Reducing food waste: scrappy cooking
To celebrate the 11th anniversary of Clark County Green Neighbors, we recently hosted an event focused on reducing food waste and promoting sustainable cooking practices. The Scrappy Cooking event, with special guest presenter Stacey Tigner-Loy with WSU Clark County Extension SNAP-Ed , was an interactive demonstration that inspired attendees to embrace their culinary creativity and make a positive impact on the environment through mindful purchasing, storing and cooking. Staceys innovative approach to cooking with leftovers and transforming ingredients into delicious meals has inspired many to embrace their culinary creativity and reduce food waste in their kitchens.
During the event, various topics were discussed, including the importance of meal planning, effective food storage, and creative ways to use leftovers. Stacey shared practical tips and recipe ideas from her Cooking with Leftovers Booklet, which encourages readers to make the most of every ingredient and reduce food waste in their kitchens.
The event also highlighted several sustainable cookbooks available at the Vancouver Community Library. Below are some of our favorites:
These books provide valuable insights into zero-waste eating and saving food, money, and the planet. To see the full list of reinventive leftover cookbooks available at Fort Vancouver Regional Library, click here.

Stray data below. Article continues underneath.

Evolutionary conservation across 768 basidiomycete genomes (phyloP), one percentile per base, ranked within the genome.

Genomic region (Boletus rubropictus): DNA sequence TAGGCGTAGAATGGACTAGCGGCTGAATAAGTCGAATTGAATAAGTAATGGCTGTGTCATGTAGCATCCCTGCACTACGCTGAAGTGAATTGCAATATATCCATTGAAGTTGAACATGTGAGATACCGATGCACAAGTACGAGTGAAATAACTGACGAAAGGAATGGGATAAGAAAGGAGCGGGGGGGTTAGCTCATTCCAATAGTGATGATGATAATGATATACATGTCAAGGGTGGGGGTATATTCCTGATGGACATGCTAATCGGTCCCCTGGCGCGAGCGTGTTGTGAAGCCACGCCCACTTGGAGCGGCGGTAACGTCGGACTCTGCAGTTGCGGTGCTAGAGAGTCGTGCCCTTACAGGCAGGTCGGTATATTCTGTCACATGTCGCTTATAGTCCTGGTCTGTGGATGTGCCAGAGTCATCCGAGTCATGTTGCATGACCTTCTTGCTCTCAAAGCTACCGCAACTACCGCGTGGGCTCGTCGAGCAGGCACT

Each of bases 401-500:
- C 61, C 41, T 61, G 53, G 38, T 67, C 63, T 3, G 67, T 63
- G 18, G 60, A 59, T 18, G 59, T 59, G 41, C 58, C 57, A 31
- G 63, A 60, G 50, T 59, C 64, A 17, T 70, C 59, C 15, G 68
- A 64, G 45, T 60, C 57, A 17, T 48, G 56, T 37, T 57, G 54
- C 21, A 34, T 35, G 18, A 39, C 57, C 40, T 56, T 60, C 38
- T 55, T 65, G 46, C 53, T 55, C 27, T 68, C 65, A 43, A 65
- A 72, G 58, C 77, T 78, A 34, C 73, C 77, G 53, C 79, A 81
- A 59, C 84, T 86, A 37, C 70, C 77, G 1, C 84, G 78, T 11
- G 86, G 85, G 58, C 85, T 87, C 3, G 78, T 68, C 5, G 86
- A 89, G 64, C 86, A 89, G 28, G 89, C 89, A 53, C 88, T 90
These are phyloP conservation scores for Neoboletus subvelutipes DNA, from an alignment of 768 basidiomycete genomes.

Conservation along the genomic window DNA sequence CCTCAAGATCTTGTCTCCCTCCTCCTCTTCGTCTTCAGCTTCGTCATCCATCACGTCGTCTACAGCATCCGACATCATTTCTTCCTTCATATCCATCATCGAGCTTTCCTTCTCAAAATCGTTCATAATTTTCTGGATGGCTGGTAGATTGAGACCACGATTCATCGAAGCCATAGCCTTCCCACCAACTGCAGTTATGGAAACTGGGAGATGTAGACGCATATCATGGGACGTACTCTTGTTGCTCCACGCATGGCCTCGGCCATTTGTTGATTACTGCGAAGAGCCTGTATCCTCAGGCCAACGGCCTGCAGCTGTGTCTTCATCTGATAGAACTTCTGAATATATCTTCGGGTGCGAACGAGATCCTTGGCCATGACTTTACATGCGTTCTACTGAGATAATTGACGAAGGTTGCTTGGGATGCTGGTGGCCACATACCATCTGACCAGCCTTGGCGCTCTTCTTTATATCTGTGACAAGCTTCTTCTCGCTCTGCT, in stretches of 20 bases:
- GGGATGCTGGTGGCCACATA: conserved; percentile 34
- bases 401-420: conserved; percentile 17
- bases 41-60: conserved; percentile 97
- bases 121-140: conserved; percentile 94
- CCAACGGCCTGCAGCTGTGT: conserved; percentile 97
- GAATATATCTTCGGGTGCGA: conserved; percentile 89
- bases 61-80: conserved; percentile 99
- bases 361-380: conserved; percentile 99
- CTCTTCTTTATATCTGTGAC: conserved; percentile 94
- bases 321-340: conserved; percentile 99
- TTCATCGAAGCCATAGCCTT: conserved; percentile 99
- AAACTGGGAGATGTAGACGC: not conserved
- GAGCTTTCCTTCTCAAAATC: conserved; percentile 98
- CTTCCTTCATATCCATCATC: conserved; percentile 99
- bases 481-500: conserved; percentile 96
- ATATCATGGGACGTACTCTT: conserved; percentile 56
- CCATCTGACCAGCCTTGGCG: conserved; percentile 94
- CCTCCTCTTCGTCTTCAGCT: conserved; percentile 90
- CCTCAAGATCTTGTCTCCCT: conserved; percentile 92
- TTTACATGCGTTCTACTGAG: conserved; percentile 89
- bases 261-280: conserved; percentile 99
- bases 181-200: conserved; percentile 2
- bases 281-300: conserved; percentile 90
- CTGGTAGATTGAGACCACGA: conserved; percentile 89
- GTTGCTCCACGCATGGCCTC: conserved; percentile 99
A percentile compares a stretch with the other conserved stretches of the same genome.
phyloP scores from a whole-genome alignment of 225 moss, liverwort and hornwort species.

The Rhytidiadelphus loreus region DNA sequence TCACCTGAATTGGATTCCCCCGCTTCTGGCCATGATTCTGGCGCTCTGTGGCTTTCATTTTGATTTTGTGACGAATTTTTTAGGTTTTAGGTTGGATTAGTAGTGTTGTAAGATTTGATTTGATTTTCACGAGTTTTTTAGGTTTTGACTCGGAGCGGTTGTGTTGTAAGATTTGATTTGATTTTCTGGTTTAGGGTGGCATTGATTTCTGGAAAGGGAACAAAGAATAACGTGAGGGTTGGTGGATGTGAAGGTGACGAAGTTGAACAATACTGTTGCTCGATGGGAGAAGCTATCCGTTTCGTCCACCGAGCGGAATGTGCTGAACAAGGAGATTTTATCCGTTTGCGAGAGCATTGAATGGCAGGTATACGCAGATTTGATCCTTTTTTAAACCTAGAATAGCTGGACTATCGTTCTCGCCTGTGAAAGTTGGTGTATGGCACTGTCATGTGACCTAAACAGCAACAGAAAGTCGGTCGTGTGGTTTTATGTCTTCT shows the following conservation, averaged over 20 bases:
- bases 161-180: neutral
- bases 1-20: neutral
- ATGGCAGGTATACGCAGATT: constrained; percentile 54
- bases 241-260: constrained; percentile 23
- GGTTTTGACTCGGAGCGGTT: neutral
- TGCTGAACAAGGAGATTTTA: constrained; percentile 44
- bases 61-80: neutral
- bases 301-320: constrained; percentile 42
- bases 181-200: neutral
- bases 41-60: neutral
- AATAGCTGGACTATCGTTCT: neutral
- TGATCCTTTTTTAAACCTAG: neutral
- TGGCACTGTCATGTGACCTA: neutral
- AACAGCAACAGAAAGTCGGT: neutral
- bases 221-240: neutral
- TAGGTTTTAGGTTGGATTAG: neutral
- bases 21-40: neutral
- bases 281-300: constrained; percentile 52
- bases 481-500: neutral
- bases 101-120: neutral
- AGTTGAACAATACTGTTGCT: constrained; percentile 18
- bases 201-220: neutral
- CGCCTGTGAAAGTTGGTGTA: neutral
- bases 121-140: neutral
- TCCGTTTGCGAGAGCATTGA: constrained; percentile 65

Scrappy Cooking event participants were encouraged to act on what they'd learned by making pledges to reduce food waste. The pledges included commitments to meal plan, effectively use leftovers, and compost their food scraps. A total of 42 pledges were collected from 19 attendees, demonstrating the strong commitment of our community to minimize food waste and reinvent leftovers.
The pledges to compost food scraps alone have the potential to divert approximately 3,900 pounds of food waste from the landfill. This not only reduces organic waste occupying valuable space at the landfill but also helps to reduce greenhouse gas emissions. Each pound of food waste is equivalent to 3.8 pounds of greenhouse gases, resulting in a reduction of approximately 14,820 pounds of greenhouse gas emissions from the commitments made by attendees.
We would like to express our gratitude to Stacey Tigner-Loy for her expertise and passion in promoting sustainable cooking practices.
We would also like to thank all the attendees for their active participation and commitment to reducing food waste. Your actions can make a big difference in creating a more sustainable future.
To learn more about reducing food waste and promoting sustainable cooking practices, visit Food: Too good to waste. Stay tuned for more exciting events and resources to help you on your journey to a more sustainable and flavorful way of cooking!